February 28, 2023
Securing your internal systems with TLS can be a daunting task, even for experienced administrators. However, with the right tools and guidance, the process can be made more manageable. In this blog, we’ll show you how to enable TLS for your internal systems on your Cribl Leader Node. We’ll walk you through the steps, and provide a video tutorial embedded below to help you follow along.
Cribl.Cloud users can basically skip this. TLS on your Leader is handled by our team of experts.
First, let’s clarify which connections we are going to TLS-enable. There are many potential connections in your Cribl deployment. The first 3 pertain to connections to the Leader, which we will be covering in this doc.
The following connections concern Workers receiving and sending data, and won’t be covered here. More information is available in Cribl docs.
The process of getting a valid cert is outside the scope of this doc. Every Certificate Authority (CA) has its own process. You can also run a self-signed cert. Using OpenSSL to generate a self-signed cert is easy, and fine for testing, but a legitimate cert signed by your organization’s CA is considered best practice for production use.
Cribl’s Leader node listens by default on TCP 9000 for both the GUI you interact with as an admin, as well as the API used for scripting, automation, etc. We’ll start by adding TLS to this interface.
Mind the context! In Global Settings, you’ll find configurations relevant to the Leader as a system. This is the context we want to work with for this stage. Connections to Worker nodes will not be impacted. Their TLS settings are found in the Worker Group settings context.
The Global Settings area, since 4.0, is found in the top nav bar in Settings, or under the dropdown menu in the upper right corner:
Once there, go to System -> General Settings -> API Server Settings -> TLS and slide the Enabled switch to on:
After you slide the Enabled switch you’ll see new options in the screen. The first dropdown is to select which certificate to use. Chances are this is empty, unless you’ve cheated and worked ahead. If it is empty, click the Create button. On the resulting screen, you can drag-n-drop your certificate, key, and CA certificate files into place; hit the upload button; or you can copy-paste the ASCII versions of them into the boxes. Give your new certificate config a name, enter a private key password if required for your key file, and click Save.
This process creates a certificate object you can refer to in other places in the global config if needed. Worker Groups’ contexts cannot see this object. Config contexts are an important concept in Cribl.
Now that you’ve created (and/or selected) a cert, you can click Save on the TLS settings page. This action will cause Cribl to restart. It should redirect to the secure version automatically. If not, no worries, just change your URL to include https instead of http.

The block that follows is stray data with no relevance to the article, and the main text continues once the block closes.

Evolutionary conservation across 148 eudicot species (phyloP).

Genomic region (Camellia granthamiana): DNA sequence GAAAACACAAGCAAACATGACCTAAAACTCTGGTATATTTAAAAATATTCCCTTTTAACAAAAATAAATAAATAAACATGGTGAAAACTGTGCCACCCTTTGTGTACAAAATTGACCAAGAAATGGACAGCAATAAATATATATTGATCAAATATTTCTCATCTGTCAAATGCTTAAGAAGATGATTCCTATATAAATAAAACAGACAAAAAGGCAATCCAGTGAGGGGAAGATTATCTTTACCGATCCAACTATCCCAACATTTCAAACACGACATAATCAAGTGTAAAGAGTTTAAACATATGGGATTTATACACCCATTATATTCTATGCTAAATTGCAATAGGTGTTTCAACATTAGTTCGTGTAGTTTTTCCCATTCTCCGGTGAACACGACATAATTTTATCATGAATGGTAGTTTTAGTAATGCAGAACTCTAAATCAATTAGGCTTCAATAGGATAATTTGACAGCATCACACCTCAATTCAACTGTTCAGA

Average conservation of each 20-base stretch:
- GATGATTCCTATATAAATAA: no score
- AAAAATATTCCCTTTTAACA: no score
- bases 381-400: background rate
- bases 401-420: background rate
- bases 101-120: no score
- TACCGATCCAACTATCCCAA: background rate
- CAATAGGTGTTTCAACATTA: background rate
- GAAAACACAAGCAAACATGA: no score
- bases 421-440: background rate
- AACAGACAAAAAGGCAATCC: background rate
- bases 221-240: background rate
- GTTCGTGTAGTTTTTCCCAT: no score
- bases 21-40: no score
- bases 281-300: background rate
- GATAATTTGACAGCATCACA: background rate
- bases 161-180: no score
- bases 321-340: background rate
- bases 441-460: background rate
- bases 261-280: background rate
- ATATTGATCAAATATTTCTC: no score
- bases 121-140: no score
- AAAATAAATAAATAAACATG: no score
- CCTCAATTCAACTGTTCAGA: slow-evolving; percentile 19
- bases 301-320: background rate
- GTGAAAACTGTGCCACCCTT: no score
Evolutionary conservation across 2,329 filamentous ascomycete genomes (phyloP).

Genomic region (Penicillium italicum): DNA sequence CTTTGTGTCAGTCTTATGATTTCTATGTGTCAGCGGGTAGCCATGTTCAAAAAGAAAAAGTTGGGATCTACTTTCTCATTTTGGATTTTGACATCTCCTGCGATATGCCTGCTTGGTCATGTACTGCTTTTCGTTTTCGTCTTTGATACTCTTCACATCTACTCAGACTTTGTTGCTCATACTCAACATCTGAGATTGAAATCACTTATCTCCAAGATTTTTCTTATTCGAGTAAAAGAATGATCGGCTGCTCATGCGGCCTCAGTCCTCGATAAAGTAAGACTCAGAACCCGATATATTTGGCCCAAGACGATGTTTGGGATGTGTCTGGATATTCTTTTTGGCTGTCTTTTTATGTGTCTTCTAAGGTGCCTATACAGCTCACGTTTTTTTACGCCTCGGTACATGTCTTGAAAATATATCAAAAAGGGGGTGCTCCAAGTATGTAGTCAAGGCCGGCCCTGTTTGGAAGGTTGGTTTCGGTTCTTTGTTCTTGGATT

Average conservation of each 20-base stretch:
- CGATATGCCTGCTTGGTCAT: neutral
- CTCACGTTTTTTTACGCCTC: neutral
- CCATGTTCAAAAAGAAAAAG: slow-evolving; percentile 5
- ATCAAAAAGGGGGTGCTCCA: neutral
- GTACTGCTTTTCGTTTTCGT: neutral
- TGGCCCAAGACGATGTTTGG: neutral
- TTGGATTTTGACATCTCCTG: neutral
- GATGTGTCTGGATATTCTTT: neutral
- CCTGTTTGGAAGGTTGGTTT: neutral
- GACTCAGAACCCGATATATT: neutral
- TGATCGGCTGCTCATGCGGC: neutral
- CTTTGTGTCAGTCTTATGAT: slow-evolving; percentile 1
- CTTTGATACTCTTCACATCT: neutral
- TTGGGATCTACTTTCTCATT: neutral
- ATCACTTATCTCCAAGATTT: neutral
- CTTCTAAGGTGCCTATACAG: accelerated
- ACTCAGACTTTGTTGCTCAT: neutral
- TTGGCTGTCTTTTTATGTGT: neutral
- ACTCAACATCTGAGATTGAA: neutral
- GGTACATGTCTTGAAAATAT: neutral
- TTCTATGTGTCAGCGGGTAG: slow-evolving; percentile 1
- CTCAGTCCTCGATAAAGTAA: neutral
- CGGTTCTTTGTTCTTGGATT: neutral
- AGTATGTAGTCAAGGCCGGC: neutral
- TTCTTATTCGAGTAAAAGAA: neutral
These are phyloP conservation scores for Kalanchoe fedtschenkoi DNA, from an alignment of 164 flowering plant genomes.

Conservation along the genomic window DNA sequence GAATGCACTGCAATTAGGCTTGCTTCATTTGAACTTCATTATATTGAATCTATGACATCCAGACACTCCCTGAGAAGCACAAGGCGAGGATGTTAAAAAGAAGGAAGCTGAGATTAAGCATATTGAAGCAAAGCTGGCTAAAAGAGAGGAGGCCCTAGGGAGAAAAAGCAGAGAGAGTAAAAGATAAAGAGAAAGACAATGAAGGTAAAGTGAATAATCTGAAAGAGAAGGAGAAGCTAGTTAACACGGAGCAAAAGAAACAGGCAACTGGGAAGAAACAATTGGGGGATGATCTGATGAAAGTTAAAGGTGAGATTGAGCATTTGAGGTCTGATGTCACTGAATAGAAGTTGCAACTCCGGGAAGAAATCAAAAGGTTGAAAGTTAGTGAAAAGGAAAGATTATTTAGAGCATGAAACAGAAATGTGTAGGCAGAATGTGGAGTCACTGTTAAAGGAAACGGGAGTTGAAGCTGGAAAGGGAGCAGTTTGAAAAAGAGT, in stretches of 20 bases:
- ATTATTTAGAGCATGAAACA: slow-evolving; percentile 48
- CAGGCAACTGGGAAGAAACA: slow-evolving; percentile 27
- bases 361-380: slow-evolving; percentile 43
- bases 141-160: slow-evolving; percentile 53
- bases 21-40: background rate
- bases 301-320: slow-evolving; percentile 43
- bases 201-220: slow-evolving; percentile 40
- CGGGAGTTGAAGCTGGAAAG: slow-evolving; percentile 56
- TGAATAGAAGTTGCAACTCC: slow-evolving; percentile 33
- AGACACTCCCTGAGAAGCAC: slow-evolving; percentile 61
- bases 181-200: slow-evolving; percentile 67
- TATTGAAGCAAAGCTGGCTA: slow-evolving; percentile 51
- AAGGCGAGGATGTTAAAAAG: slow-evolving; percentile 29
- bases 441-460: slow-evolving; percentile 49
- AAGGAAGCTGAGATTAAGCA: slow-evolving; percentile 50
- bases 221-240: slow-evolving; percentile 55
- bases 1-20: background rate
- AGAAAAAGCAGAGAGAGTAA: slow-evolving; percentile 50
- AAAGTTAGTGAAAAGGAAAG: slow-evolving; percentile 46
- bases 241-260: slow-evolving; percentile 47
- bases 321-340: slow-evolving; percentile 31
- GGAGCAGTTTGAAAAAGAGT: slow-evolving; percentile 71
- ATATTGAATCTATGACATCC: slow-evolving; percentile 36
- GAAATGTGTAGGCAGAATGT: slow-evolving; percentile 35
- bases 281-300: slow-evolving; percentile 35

You can now communicate with your Leader node securely. Give yourself a pat on the back. You’re halfway there.
Note there are no changes to be made on the browser side in most situations. The client (browser) is using the certificate provided by the server side. This concept will come up again with the control channel.
Worker and Edge nodes communicate with the Leader over TCP 4200 to get their config instructions. By default, this channel is also unencrypted. Using the same basic process as above, we can enable TLS for the interface listening on TCP 4200. Navigate to System -> Distributed Settings -> TLS and slide the Enable Server TLS switch to Yes. The screen is nearly identical to the one we worked on a moment ago.
As noted in that section, you can re-use the same cert object. Best practice would probably dictate you do not. Instead, create a new cert just for this purpose. Take your pick.
Hint: Do the right thing. Use a different cert for different use cases!
They will drop from the Leader once you hit save! That’s because their configs were set-up before you enabled TLS. You’ll need to change them to connect using TLS. This can be done a few different ways, depending on how you initialized the nodes
Use the Bootstrap new link in Manage -> Workers -> Add/Update Worker to bring up the new node:
We’ve demonstrated that enabling TLS doesn’t have to be a trial. The process for enabling secure communications to the Leader for GUI, API, and Worker communications is pretty straightforward: Mind context, load up the cert, key, and CA cert, and restart. Roughly the same steps apply to Worker Groups to enable TLS on Worker Nodes for sources they receive.
Go forth and secure All The Things! Previously, we published a blog for mutual TLS enablement, which is a little more involved that you might want to check out as well.
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